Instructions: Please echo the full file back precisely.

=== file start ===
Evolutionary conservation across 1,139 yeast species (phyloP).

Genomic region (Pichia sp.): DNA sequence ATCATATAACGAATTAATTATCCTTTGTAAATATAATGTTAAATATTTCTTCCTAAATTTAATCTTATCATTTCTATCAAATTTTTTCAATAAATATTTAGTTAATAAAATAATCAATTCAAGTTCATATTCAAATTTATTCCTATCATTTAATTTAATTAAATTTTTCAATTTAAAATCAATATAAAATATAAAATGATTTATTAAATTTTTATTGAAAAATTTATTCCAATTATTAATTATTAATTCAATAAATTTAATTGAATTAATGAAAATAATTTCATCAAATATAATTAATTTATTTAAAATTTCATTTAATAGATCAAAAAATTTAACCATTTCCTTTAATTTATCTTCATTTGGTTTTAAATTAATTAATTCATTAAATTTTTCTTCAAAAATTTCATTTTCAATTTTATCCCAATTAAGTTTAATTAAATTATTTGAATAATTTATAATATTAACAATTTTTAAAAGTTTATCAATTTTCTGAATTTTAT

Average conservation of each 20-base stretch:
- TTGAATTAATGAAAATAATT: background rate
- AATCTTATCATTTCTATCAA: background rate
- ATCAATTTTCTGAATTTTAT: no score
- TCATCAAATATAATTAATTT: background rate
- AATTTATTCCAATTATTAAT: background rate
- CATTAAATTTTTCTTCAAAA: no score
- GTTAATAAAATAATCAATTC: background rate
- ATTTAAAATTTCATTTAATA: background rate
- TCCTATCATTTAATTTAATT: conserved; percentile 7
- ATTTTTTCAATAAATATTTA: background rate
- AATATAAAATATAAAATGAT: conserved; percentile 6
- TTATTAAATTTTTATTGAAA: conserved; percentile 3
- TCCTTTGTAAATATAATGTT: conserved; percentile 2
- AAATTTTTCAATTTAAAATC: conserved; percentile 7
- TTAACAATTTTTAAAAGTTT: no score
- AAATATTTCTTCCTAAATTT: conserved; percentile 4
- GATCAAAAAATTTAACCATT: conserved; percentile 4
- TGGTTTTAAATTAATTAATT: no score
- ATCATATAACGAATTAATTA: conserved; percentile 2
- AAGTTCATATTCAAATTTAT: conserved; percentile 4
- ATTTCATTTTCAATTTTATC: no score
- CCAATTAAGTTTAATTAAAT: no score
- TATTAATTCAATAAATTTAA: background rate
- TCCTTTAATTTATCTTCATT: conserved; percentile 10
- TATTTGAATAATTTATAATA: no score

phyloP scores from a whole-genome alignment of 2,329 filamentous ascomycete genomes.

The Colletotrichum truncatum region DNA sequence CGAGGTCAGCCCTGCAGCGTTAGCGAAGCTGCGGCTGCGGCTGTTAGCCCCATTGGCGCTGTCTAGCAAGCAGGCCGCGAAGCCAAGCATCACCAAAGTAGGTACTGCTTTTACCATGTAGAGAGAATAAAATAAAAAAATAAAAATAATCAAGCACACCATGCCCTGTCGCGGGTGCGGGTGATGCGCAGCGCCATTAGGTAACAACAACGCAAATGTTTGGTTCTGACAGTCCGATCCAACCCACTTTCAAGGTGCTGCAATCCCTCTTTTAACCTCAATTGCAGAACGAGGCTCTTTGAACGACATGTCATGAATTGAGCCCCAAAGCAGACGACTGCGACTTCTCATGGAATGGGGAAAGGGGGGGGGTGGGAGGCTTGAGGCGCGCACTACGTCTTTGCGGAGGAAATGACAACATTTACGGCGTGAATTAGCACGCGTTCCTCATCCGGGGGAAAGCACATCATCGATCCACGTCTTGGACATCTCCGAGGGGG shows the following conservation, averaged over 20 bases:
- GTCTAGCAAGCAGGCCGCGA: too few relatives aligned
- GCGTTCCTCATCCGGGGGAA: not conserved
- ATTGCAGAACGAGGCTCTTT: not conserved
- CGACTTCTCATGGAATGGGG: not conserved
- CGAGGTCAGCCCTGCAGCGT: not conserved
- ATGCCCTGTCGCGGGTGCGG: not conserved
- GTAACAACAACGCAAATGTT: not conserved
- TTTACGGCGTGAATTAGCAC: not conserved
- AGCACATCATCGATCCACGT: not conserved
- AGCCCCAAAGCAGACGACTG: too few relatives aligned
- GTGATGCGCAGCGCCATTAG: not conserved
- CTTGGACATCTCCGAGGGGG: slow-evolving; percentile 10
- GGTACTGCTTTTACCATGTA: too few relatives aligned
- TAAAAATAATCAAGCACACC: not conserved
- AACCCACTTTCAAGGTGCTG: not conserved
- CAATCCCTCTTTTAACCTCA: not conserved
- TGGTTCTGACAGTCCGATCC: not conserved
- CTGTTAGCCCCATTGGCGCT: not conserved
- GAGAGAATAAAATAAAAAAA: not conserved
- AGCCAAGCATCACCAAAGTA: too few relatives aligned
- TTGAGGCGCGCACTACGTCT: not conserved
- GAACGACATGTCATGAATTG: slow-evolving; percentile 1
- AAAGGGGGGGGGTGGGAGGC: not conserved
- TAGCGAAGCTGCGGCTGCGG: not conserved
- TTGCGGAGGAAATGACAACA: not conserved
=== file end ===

Evolutionary conservation across 1,139 yeast species (phyloP).

Genomic region (Pichia sp.): DNA sequence ATCATATAACGAATTAATTATCCTTTGTAAATATAATGTTAAATATTTCTTCCTAAATTTAATCTTATCATTTCTATCAAATTTTTTCAATAAATATTTAGTTAATAAAATAATCAATTCAAGTTCATATTCAAATTTATTCCTATCATTTAATTTAATTAAATTTTTCAATTTAAAATCAATATAAAATATAAAATGATTTATTAAATTTTTATTGAAAAATTTATTCCAATTATTAATTATTAATTCAATAAATTTAATTGAATTAATGAAAATAATTTCATCAAATATAATTAATTTATTTAAAATTTCATTTAATAGATCAAAAAATTTAACCATTTCCTTTAATTTATCTTCATTTGGTTTTAAATTAATTAATTCATTAAATTTTTCTTCAAAAATTTCATTTTCAATTTTATCCCAATTAAGTTTAATTAAATTATTTGAATAATTTATAATATTAACAATTTTTAAAAGTTTATCAATTTTCTGAATTTTAT

Average conservation of each 20-base stretch:
- TTGAATTAATGAAAATAATT: background rate
- AATCTTATCATTTCTATCAA: background rate
- ATCAATTTTCTGAATTTTAT: no score
- TCATCAAATATAATTAATTT: background rate
- AATTTATTCCAATTATTAAT: background rate
- CATTAAATTTTTCTTCAAAA: no score
- GTTAATAAAATAATCAATTC: background rate
- ATTTAAAATTTCATTTAATA: background rate
- TCCTATCATTTAATTTAATT: conserved; percentile 7
- ATTTTTTCAATAAATATTTA: background rate
- AATATAAAATATAAAATGAT: conserved; percentile 6
- TTATTAAATTTTTATTGAAA: conserved; percentile 3
- TCCTTTGTAAATATAATGTT: conserved; percentile 2
- AAATTTTTCAATTTAAAATC: conserved; percentile 7
- TTAACAATTTTTAAAAGTTT: no score
- AAATATTTCTTCCTAAATTT: conserved; percentile 4
- GATCAAAAAATTTAACCATT: conserved; percentile 4
- TGGTTTTAAATTAATTAATT: no score
- ATCATATAACGAATTAATTA: conserved; percentile 2
- AAGTTCATATTCAAATTTAT: conserved; percentile 4
- ATTTCATTTTCAATTTTATC: no score
- CCAATTAAGTTTAATTAAAT: no score
- TATTAATTCAATAAATTTAA: background rate
- TCCTTTAATTTATCTTCATT: conserved; percentile 10
- TATTTGAATAATTTATAATA: no score

phyloP scores from a whole-genome alignment of 2,329 filamentous ascomycete genomes.

The Colletotrichum truncatum region DNA sequence CGAGGTCAGCCCTGCAGCGTTAGCGAAGCTGCGGCTGCGGCTGTTAGCCCCATTGGCGCTGTCTAGCAAGCAGGCCGCGAAGCCAAGCATCACCAAAGTAGGTACTGCTTTTACCATGTAGAGAGAATAAAATAAAAAAATAAAAATAATCAAGCACACCATGCCCTGTCGCGGGTGCGGGTGATGCGCAGCGCCATTAGGTAACAACAACGCAAATGTTTGGTTCTGACAGTCCGATCCAACCCACTTTCAAGGTGCTGCAATCCCTCTTTTAACCTCAATTGCAGAACGAGGCTCTTTGAACGACATGTCATGAATTGAGCCCCAAAGCAGACGACTGCGACTTCTCATGGAATGGGGAAAGGGGGGGGGTGGGAGGCTTGAGGCGCGCACTACGTCTTTGCGGAGGAAATGACAACATTTACGGCGTGAATTAGCACGCGTTCCTCATCCGGGGGAAAGCACATCATCGATCCACGTCTTGGACATCTCCGAGGGGG shows the following conservation, averaged over 20 bases:
- GTCTAGCAAGCAGGCCGCGA: too few relatives aligned
- GCGTTCCTCATCCGGGGGAA: not conserved
- ATTGCAGAACGAGGCTCTTT: not conserved
- CGACTTCTCATGGAATGGGG: not conserved
- CGAGGTCAGCCCTGCAGCGT: not conserved
- ATGCCCTGTCGCGGGTGCGG: not conserved
- GTAACAACAACGCAAATGTT: not conserved
- TTTACGGCGTGAATTAGCAC: not conserved
- AGCACATCATCGATCCACGT: not conserved
- AGCCCCAAAGCAGACGACTG: too few relatives aligned
- GTGATGCGCAGCGCCATTAG: not conserved
- CTTGGACATCTCCGAGGGGG: slow-evolving; percentile 10
- GGTACTGCTTTTACCATGTA: too few relatives aligned
- TAAAAATAATCAAGCACACC: not conserved
- AACCCACTTTCAAGGTGCTG: not conserved
- CAATCCCTCTTTTAACCTCA: not conserved
- TGGTTCTGACAGTCCGATCC: not conserved
- CTGTTAGCCCCATTGGCGCT: not conserved
- GAGAGAATAAAATAAAAAAA: not conserved
- AGCCAAGCATCACCAAAGTA: too few relatives aligned
- TTGAGGCGCGCACTACGTCT: not conserved
- GAACGACATGTCATGAATTG: slow-evolving; percentile 1
- AAAGGGGGGGGGTGGGAGGC: not conserved
- TAGCGAAGCTGCGGCTGCGG: not conserved
- TTGCGGAGGAAATGACAACA: not conserved